By Nora Naughton and Mike Colias 

The United Auto Workers will continue to picket General Motors Co.'s U.S. factories until workers have approved a new labor deal, prolonging a costly nationwide strike that is already the company's longest in decades.

In a rare step, a council of union-hall leaders meeting in Detroit voted to extend the walkout, in its 32nd day as of Thursday. The vote came after negotiators reached a tentative agreement with GM Wednesday for more than 46,000 UAW-represented workers at the company's U.S. facilities. Typically, when bargainers reach a deal, UAW leaders call off the strike.

The union's last contract with GM expired in mid-September, which left members without a labor agreement to work under if they had returned to work.

GM's hourly workers must still ratify the proposed four-year contract through a majority vote, a process that is expected to take a little over a week, lengthening a work stoppage that analysts estimate has so far cost the company $2 billion or more in lost earnings. UAW members at dozens of GM plants, parts warehouses and distribution centers across the country will start voting on the proposed contract Saturday.

GM, in a statement Thursday, said it encourages the UAW to move as quickly as possible through the ratification process, so it can resume operations.

The strike -- one of America's largest private-sector walkouts in years -- has caused parts shortages at dealer repair shops, stifled the auto-parts supply chain and led to temporary layoffs for more than 10,000 non-UAW factory workers at GM in the U.S., Mexico and Canada.

The decision to lengthen the walkout comes even as the UAW scored several wins on wages, health care and temporary workers in the new labor accord. But GM will move forward with plans to close three idled U.S. factories, including a plant in Lordstown, Ohio, that President Trump and UAW leaders had pressed the company to keep open. GM intends to sell the Ohio factory to a startup electric-truck builder.

Ratification of the new contract isn't guaranteed, and rank-and-file members could vote down the first proposed agreement as Fiat Chrysler Automobiles NV factory workers did in 2015.

The agreement struck by union and company bargainers Wednesday will move newer workers to the top wage in four years rather than the eight years now, provide wage increases and lump-sum bonuses of 3% to 4% in each year of the contract and give temporary workers full-time status after three years, according to details made public Thursday.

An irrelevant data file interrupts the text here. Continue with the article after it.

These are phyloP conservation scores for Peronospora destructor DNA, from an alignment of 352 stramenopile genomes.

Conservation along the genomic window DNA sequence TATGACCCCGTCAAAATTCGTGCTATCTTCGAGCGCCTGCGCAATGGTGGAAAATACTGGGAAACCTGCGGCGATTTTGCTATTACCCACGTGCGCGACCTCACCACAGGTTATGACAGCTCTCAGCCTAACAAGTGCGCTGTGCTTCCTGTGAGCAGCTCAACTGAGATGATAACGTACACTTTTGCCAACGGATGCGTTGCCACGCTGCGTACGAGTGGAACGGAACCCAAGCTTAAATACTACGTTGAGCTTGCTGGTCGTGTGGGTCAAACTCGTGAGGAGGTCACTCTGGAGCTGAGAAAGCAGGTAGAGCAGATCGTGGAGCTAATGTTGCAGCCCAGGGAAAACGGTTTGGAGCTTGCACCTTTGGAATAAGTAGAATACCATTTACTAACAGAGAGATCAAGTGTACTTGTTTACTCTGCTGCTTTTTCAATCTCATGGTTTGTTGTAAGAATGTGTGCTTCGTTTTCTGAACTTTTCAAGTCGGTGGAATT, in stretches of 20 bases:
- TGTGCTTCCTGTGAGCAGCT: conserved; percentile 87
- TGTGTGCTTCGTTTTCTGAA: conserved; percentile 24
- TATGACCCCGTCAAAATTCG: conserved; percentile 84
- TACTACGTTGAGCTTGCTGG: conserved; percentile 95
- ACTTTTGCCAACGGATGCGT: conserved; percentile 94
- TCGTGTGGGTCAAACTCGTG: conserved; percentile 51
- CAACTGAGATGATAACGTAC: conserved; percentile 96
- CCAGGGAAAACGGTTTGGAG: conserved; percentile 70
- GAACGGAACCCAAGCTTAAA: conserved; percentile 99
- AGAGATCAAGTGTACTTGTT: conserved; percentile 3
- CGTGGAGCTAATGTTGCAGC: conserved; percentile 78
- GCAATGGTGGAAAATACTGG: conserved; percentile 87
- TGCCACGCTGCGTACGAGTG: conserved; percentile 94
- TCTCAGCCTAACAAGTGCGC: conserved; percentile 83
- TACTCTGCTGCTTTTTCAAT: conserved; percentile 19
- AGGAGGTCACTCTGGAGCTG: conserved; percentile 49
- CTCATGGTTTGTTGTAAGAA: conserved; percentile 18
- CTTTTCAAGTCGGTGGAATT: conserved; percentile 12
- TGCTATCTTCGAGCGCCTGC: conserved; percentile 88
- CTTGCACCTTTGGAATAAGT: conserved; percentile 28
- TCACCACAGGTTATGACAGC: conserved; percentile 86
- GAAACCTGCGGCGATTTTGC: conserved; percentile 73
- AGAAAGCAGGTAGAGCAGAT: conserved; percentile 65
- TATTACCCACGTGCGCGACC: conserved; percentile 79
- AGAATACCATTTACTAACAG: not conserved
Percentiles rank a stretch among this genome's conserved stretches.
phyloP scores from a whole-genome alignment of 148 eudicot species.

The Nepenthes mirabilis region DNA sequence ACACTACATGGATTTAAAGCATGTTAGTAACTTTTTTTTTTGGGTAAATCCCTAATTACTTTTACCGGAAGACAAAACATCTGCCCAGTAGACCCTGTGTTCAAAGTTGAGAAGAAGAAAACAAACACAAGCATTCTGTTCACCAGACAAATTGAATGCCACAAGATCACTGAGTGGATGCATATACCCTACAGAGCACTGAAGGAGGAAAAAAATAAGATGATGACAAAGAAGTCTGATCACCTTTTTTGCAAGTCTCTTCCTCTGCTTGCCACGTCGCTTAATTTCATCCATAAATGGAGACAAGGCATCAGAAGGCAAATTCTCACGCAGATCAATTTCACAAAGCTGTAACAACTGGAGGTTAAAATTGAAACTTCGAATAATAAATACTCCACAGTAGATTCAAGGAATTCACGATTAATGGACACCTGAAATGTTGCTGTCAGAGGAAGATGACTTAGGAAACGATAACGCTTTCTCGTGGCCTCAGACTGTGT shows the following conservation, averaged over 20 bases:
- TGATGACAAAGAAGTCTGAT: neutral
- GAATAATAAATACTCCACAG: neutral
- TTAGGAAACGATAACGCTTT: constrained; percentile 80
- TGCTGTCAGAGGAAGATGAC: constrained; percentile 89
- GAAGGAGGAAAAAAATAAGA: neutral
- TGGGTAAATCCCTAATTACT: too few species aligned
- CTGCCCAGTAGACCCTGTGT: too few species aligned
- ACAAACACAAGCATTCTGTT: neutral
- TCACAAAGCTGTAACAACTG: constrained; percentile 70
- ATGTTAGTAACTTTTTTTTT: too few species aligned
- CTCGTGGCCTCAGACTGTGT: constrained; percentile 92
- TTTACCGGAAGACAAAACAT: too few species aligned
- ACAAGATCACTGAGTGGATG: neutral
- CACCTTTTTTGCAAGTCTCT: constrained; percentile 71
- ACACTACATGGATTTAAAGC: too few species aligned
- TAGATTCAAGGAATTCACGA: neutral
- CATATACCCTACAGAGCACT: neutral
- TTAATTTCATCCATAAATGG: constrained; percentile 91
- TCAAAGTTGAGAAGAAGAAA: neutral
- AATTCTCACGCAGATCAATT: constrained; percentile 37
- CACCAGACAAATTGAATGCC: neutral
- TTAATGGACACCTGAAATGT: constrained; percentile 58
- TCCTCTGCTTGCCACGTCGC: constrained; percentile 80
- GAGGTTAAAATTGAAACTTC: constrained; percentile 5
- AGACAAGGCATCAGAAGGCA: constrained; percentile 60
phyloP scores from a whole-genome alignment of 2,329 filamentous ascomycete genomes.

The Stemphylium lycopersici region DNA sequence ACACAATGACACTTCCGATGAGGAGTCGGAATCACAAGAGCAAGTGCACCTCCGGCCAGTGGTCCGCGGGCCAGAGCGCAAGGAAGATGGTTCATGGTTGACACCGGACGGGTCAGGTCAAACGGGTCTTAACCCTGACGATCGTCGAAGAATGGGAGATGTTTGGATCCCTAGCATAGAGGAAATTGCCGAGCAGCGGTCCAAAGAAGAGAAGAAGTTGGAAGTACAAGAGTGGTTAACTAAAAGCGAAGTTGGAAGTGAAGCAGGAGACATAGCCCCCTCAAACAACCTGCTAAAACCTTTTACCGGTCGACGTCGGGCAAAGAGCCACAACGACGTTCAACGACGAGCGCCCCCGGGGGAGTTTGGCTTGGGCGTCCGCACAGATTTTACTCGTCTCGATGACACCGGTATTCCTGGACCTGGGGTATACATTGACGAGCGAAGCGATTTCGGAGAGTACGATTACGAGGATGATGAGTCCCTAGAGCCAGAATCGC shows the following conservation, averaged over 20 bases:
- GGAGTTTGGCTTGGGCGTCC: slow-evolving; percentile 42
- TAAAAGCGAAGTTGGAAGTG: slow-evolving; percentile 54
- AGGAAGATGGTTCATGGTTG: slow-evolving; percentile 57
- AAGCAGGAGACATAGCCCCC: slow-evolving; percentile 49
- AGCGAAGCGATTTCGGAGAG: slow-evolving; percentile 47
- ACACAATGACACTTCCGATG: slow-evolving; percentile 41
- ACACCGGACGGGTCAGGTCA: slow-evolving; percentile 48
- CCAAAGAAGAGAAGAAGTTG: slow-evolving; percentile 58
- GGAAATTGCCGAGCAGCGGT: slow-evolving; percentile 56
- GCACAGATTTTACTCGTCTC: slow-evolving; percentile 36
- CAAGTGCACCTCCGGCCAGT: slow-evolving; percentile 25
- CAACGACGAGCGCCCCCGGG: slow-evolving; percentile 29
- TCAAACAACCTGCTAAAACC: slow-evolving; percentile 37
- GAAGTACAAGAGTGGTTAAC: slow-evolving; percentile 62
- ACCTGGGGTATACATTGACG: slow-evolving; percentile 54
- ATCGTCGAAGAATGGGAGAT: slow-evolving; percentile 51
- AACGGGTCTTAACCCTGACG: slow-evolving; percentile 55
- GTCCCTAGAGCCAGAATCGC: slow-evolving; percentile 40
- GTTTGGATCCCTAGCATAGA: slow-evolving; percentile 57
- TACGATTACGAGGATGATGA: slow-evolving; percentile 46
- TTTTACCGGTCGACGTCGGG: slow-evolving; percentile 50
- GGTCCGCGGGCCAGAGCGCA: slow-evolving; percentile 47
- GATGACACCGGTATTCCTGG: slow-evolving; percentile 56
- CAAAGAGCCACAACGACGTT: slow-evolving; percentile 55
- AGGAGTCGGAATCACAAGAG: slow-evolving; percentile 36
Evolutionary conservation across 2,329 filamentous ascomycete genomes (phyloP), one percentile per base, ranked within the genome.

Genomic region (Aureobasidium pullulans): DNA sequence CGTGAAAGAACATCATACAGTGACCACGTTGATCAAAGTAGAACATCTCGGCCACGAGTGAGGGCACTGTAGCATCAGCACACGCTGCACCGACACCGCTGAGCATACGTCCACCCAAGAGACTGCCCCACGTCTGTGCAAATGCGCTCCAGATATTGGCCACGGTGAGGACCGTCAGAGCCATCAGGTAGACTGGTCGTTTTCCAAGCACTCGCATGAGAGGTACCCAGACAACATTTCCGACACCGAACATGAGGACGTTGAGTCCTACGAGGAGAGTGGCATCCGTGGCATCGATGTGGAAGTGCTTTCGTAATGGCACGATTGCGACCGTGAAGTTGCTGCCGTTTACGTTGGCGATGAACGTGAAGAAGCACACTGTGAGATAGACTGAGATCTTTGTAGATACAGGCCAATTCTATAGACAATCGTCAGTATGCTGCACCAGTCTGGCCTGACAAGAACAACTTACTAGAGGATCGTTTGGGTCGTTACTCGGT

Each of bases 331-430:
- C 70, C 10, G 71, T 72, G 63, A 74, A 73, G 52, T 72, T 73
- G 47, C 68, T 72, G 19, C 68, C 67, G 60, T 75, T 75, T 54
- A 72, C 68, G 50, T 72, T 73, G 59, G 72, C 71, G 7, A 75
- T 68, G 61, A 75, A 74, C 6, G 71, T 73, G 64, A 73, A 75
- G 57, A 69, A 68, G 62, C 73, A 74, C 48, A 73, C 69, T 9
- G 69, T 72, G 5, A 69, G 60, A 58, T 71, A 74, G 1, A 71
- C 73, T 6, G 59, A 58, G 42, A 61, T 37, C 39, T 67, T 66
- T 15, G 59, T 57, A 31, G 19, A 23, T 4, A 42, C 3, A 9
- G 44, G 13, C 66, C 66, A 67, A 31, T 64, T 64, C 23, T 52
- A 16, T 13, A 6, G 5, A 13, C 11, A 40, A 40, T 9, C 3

The proposed contract also includes a $11,000 bonus for full-time workers if the deal is ratified, as well as a $4,500 signing bonus for temporary workers, more than double their bonus in 2015. The UAW succeeded in holding the line on health care, with the 3% contribution workers pay for their benefits unchanged.

While analysts say the deal is likely to increase GM's labor costs, the contract would let GM trim excess factory capacity in the U.S., long a drag on its bottom line.

UAW leaders had also pressed GM during talks to move more factory production from Mexico to the U.S., but no such commitments were made in the final deal.

Missing from the UAW's contract summary was a breakdown of the money GM will invest in U.S. factories, which the union has made sure to highlight in past contract deals. As part of this agreement, GM has pledged roughly $7.7 billion in new investments for its U.S. factories, creating or preserving around 9,000 jobs, a UAW spokesman confirmed.

Kristin Dziczek, an economist and labor specialist at the Ann Arbor, Mich.-based Center for Automotive Research, said she was surprised the UAW didn't provide details on the new company investment. "That has been how they convey job security to workers," she said. "I don't know how that will go over."

The UAW spokesman declined to comment on why GM's investments weren't included in the summary.

Several GM workers said they were underwhelmed by the details released Thursday on the new labor pact. It just seems like they threw a bunch of money at us and expected us to sign off on it," said Greg Volker, 39 years old, who works at GM's factory in Spring Hill, Tenn.

Others said they wanted more clarity on the language around temporary workers.

"They need to explain it better," said Satoria Kemp, 27, a temporary worker at a GM plant in Flint, Mich., who believes the new contract could make her permanent in January but wasn't sure yet. "They can be very tricky with their words."

The factory cuts are central to a restructuring plan GM laid out last year, aimed at boosting cash flow by $6 billion annually. A fourth plant that GM had slated for closure will remain open, eventually to build an electric pickup truck, people close to the talks said.

"We see the agreement to close three out of the four plants initially targeted as a 'win' for GM, keeping their restructuring plan on track," said Jefferies analyst Philippe Houchois in an investor note Thursday. Still, any increase in labor costs for GM will likely be replicated at Ford Motor Co. and Fiat Chrysler Automobiles, with the UAW bargainers seeking to use the GM contract as a template to reach similar agreements. GM shares fell 1.3% Thursday and have fallen about 6% since the strike began.

--Ben Foldy contributed to this article.

Write to Mike Colias at


(END) Dow Jones Newswires

October 17, 2019 18:59 ET (22:59 GMT)

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